Audiobook charity Listening Books harnesses the power of the spoken word to make stories accessible for all.
In a recent coaching session with a client who's writing a YA fantasy novel, I recommended they read Iron Widow by Xiran Jay Zhao, a futuristic sci-fi fantasy, set in an alternative Chinese history and oozing gorgeous feminist rage. My client wanted an example of action, pace and high suspense in a YA fantasy and Iron Widow is a perfect fit. The client's immediate response was to download the audiobook, which got me thinking: do all books translate well into audio format? For Iron Widow, I can confirm it does! (I checked.)
When coaching and editing I always advise clients to read their work out loud, to hear the rhythm, cadence and tone of the words. For us as children's authors, this is an even more vital consideration. Children are encouraged to read stories aloud; adults read out loud to children.
But it isn't just children who rely on hearing stories out loud: for many people with disabilities or illnesses, audiobooks are a vital resource and you're writing for them too.
I came across audiobook charity Listening Books a few months ago and absolutely fell in love with what they offer and what they stand for. There are a great number of audiobook providers out there, but this charity really has accessibility and the wellbeing of its listeners at heart.
Listening Books was set up in 1959 to bring books in audio format to people of all ages with illness, mental health conditions, disability or learning difficulties that make it more challenging to read print or hold a book. Today, eligible listeners in the UK can pay as little as £20 a year to access the service with free memberships available for those in financial need, a far more affordable alternative to some of the mainstream audio providers.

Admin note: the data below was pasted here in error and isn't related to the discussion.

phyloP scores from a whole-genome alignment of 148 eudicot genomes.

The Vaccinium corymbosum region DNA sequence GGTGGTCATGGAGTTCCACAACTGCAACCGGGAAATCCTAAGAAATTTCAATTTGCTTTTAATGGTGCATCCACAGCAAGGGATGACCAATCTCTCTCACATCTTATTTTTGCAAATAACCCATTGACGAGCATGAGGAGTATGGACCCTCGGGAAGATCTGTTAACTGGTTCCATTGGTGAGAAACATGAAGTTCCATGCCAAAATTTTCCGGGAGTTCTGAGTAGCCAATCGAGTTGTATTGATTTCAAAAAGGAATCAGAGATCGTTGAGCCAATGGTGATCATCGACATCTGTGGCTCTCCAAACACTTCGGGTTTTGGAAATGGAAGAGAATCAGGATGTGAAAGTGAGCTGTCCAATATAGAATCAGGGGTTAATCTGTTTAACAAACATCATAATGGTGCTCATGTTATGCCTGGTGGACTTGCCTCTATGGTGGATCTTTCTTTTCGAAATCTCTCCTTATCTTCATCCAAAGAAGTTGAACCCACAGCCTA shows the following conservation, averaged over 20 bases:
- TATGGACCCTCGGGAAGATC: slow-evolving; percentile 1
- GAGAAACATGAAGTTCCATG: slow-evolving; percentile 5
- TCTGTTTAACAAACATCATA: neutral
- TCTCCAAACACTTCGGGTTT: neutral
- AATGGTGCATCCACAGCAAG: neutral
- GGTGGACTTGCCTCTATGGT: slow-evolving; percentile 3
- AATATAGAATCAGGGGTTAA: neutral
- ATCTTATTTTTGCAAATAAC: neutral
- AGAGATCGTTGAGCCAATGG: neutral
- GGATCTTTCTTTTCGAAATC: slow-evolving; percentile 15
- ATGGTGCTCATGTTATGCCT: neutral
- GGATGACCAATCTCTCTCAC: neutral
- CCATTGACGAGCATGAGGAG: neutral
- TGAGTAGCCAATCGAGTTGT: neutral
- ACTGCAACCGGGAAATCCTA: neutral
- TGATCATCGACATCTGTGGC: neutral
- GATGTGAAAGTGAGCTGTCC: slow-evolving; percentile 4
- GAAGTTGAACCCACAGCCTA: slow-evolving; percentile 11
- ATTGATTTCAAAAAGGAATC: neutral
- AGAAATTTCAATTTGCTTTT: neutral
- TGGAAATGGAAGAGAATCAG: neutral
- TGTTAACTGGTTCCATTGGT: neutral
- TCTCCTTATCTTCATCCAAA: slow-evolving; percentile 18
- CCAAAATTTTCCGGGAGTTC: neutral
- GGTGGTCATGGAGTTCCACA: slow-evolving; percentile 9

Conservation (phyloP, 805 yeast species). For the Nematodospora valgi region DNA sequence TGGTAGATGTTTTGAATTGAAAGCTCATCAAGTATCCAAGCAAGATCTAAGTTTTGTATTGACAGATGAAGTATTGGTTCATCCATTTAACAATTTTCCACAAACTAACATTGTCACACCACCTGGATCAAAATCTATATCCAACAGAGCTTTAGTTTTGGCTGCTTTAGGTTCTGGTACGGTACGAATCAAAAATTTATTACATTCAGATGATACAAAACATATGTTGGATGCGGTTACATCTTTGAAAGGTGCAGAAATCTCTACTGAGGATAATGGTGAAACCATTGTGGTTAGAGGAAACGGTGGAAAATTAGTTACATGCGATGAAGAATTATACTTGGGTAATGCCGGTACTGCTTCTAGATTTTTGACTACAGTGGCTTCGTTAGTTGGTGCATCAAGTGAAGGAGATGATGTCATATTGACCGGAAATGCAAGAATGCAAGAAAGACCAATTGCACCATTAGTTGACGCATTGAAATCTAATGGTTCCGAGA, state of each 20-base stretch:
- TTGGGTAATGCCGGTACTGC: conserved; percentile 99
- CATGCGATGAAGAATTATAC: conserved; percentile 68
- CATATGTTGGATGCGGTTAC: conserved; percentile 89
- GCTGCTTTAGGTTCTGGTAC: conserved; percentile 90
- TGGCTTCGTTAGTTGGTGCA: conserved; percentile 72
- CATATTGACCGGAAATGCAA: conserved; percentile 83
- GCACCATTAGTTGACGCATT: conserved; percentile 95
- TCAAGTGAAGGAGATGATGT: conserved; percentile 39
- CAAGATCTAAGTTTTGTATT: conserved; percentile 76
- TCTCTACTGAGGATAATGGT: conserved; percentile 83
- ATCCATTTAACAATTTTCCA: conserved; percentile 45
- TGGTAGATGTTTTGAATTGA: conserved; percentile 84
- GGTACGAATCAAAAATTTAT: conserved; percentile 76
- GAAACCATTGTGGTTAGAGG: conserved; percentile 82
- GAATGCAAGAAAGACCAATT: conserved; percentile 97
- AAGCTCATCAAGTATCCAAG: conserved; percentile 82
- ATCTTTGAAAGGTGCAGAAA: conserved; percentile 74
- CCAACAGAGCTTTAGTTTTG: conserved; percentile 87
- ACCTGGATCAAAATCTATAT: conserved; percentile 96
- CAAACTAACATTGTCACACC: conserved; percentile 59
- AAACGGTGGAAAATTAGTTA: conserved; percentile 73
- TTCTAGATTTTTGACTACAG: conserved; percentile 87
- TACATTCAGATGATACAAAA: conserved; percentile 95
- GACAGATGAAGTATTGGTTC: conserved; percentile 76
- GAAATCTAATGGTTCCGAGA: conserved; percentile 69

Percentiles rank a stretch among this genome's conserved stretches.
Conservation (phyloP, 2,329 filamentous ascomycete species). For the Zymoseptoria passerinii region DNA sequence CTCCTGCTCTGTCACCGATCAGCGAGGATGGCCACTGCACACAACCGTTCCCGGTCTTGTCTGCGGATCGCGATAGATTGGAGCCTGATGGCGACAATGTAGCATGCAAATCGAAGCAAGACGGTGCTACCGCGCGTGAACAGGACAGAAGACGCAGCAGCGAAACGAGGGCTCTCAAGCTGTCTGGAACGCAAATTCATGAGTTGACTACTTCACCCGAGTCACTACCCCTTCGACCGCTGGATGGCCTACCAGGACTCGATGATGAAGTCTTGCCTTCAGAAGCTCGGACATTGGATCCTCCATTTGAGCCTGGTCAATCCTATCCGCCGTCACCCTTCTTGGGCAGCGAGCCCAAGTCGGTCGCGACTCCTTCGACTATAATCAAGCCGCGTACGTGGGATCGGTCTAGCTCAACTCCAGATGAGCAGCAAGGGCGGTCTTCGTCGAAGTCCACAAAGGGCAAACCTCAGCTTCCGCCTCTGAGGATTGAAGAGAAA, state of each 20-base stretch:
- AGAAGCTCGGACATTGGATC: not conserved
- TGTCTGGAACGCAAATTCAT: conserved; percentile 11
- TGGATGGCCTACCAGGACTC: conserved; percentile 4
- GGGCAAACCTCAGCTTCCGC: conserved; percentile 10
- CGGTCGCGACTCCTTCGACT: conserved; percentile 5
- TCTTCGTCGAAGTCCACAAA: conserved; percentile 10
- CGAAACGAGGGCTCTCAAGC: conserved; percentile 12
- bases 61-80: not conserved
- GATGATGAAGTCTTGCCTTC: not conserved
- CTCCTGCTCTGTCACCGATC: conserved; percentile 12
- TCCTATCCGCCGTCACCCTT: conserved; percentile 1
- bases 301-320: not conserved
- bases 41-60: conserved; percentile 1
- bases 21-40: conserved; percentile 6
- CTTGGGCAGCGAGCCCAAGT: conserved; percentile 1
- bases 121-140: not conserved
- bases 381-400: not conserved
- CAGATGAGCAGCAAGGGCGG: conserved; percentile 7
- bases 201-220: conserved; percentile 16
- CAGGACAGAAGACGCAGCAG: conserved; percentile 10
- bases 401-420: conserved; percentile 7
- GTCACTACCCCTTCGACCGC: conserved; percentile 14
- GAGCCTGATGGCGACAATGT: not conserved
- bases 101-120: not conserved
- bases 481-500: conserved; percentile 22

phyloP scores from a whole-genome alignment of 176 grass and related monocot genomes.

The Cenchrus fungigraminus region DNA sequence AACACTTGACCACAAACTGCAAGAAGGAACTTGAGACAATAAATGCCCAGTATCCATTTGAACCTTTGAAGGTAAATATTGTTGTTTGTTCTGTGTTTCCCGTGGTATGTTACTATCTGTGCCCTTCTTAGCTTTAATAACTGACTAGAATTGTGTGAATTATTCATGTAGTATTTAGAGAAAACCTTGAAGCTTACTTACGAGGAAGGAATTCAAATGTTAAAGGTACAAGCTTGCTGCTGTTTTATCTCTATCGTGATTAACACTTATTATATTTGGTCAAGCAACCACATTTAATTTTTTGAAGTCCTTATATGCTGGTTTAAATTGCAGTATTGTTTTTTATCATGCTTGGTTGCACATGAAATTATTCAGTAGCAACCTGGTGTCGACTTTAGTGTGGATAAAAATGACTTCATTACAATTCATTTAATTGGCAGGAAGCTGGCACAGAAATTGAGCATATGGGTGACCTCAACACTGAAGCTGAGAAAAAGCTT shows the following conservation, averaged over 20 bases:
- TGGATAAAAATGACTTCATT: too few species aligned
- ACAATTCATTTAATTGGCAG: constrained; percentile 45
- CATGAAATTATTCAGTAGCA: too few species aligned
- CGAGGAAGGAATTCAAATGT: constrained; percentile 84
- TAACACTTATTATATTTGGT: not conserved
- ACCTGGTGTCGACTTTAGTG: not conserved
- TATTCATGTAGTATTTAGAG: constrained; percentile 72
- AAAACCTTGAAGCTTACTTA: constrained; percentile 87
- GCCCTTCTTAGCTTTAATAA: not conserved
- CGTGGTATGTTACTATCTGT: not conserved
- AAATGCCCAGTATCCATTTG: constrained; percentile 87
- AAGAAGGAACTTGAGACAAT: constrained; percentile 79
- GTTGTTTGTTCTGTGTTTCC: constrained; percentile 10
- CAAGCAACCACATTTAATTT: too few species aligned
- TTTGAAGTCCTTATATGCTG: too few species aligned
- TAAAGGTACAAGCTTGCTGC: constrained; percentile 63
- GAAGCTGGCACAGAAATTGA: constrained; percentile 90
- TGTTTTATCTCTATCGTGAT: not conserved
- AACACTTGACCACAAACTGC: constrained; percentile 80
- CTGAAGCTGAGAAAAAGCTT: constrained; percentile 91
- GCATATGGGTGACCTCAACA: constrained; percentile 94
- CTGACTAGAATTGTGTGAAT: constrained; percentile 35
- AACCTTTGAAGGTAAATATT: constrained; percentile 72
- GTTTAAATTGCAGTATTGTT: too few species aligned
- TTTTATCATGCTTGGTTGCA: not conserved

In terms of accessibility, Listening Books is leading the way. As well as providing a traditional audiobook service, they also run various projects to reach those most in need such as those in care homes, hospices or hospitals, and children in care.
So, when you're writing your book, think about the accessibility of the story, the way it sounds when it is read out loud. Think about all the different audiences that might access your book in different ways. After all, we are not just writing words on a page, we are writing stories for people to hear.